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Why Does My Deposition Keep Getting Adjourned

If you have been injured in an accident and have a court case pending you will likely be asked to submit to an examination under oath, more commonly known as a deposition. A deposition is an under-oath statement that is given in either a courtroom or an office. During a deposition, you will be sworn in and asked numerous questions about your accident, injuries, and treatment. Since you are under oath you are required by law to tell the truth. Failing to do so could result in being charged with the crime of perjury.

A deposition is a key part of a personal injury case. Often, a case will not be resolved until after the depositions are held. It is therefore always in a plaintiff’s best interest to get the deposition done. But often, depositions get adjourned for months and months, so you may be wondering why this is happening. There are a couple of reasons behind your deposition getting adjourned. Here are some of the most common causes for adjourning a deposition.

Causes for an adjournment

The most common reason a deposition gets adjourned is scheduling conflicts. A deposition requires the attendance of several people. The plaintiff’s attorney and defendant’s attorney must be available, as well as the parties to the lawsuit. As a plaintiff’s attorney, I usually am always available to conduct depositions. However, defense attorneys often double and even triple book deposition dates. This is both out of necessity and is sometimes also strategic.

An insurance company’s defense attorney usually has an extremely busy caseload. They are often overworked and underpaid. This leads to scheduling conflicts that may cause an adjournment of your deposition, but an adjournment is also a delay in the ultimate resolution of the case, which of course benefits the defense attorney’s client. The longer their client can hold on to their money, the better off they are.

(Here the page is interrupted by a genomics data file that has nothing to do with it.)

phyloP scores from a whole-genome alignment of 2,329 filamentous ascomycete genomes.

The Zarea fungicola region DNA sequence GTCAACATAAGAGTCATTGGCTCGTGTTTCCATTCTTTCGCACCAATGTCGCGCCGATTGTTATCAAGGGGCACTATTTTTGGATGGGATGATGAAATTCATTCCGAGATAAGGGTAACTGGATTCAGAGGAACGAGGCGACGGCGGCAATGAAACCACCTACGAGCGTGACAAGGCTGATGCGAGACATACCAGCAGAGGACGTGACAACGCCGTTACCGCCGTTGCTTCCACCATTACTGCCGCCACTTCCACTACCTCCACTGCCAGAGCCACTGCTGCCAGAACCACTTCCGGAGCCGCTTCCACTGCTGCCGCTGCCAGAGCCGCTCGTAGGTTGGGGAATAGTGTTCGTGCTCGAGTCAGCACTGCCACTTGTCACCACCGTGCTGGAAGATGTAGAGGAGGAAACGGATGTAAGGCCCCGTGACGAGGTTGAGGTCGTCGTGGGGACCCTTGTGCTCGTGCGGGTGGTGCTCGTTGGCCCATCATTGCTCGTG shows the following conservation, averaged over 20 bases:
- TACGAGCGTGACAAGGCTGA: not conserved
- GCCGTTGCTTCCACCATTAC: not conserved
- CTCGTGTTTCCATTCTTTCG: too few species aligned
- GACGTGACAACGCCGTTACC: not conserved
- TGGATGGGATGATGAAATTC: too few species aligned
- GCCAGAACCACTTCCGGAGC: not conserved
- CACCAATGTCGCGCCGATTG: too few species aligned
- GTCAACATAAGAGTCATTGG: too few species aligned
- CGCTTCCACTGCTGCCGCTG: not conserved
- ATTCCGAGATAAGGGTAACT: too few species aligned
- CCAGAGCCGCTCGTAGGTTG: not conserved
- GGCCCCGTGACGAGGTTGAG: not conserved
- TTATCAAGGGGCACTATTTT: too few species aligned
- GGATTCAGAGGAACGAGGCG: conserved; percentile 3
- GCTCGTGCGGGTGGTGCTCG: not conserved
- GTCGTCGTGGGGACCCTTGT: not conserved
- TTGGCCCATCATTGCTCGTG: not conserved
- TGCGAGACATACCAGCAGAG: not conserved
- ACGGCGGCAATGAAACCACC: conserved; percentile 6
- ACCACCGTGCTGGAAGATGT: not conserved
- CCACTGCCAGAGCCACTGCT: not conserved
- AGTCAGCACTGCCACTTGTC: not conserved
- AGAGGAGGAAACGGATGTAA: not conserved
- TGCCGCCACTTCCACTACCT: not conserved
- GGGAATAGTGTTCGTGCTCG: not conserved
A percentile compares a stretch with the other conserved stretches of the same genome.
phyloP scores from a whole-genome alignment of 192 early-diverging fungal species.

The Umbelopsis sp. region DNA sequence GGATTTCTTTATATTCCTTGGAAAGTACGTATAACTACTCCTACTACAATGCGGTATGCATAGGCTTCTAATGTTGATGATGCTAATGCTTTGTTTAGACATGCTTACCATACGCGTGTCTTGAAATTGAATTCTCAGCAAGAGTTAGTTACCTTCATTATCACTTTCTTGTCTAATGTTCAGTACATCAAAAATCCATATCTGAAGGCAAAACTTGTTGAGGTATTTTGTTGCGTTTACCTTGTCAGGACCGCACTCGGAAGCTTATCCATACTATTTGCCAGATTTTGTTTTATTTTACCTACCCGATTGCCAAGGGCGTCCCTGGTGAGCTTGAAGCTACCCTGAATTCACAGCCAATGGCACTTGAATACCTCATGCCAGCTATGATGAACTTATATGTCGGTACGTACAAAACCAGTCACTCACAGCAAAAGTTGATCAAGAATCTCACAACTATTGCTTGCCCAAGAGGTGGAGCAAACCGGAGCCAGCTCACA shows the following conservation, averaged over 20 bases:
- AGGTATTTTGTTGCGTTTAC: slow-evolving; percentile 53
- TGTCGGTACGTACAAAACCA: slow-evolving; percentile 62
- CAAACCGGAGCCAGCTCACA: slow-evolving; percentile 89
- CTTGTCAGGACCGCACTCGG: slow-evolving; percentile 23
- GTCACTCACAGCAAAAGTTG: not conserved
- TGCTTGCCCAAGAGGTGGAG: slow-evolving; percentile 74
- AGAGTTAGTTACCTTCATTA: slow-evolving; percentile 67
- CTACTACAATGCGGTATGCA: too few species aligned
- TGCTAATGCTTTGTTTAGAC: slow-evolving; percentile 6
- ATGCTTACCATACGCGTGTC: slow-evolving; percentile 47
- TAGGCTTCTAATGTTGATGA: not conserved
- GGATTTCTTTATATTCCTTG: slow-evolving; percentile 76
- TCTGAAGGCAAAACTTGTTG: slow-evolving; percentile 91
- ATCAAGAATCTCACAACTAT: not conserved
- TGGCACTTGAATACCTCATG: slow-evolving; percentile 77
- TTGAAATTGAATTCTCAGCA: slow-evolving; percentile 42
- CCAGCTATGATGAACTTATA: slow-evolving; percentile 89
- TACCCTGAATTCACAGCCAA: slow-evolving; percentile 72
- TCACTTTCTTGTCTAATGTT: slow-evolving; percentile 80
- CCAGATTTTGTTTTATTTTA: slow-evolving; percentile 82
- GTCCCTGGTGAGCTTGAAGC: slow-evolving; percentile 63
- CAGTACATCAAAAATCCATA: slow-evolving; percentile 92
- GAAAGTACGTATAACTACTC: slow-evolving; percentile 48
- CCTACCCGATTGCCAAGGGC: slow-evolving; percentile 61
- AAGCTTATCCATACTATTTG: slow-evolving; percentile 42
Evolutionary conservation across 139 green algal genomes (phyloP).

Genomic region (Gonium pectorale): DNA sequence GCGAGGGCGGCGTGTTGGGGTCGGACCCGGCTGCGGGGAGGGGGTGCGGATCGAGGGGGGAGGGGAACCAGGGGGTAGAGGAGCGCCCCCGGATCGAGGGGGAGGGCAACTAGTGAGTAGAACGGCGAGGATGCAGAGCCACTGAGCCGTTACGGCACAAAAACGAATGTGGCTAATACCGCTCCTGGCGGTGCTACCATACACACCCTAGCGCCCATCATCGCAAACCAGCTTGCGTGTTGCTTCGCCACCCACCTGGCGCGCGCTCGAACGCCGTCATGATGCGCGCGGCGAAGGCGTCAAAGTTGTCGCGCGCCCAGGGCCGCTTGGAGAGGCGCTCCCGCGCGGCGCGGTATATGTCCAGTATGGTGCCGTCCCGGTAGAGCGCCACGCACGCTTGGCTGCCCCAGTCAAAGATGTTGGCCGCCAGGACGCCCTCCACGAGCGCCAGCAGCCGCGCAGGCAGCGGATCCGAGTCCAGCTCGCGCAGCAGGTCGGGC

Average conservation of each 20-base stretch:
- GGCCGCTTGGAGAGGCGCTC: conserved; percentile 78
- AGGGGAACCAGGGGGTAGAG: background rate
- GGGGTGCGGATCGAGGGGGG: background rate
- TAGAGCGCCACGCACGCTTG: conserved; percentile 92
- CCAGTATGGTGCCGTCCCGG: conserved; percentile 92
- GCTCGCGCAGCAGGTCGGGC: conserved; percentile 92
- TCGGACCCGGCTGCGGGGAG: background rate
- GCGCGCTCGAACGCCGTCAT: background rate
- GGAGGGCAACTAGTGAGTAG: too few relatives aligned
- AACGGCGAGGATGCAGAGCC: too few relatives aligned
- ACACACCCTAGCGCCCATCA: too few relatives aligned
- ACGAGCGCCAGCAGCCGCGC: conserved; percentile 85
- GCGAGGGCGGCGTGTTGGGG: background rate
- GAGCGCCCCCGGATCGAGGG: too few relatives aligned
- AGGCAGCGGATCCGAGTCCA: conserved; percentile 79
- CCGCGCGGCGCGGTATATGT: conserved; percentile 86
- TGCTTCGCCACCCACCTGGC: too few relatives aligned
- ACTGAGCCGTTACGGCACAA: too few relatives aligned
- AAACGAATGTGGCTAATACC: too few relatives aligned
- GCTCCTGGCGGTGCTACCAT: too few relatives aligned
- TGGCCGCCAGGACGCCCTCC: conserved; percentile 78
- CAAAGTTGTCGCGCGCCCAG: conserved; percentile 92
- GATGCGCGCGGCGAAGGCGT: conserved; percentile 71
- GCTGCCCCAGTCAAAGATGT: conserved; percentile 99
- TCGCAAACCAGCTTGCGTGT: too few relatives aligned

A court will often give a defense attorney a few adjournments before they will require them to conduct a deposition. Generally, a judge will allow at least two or three adjournments before demanding the depositions go forward.

Another reason a deposition may get adjourned would be to gather the necessary medical records for the deposition. In a personal injury case, the attorneys will want to review all the medical records before conducting the deposition. This sometimes is time-consuming if there are voluminous medicals. Also, if a medical provider is not organized it can cause delays in getting the required records.

Another reason a deposition can get adjourned is if paper discovery is not complete. For example, there may be documents such as contracts or leases, photos, or drawings that all need to be gathered and disclosed before the deposition. If this is not done in time the deposition will have to be adjourned.

While it may seem endless, your deposition will happen sooner or later. As the saying goes, the wheels of justice move slowly! But even in today’s congested court system, they do eventually move.

About the Author

Steven Palermo is the managing partner for Palermo Law, Long Island’s Personal Injury Law Firm. He has been helping people receive compensation for their injuries for over 21 years. He focuses on cases involving car accidents, truck accidents, construction accidents and slip and fall injuries.

His book The Ultimate Guide to Handling New York Car Accident Claims details the ins and outs of a car accident claim in a simple, easy-to-read manner.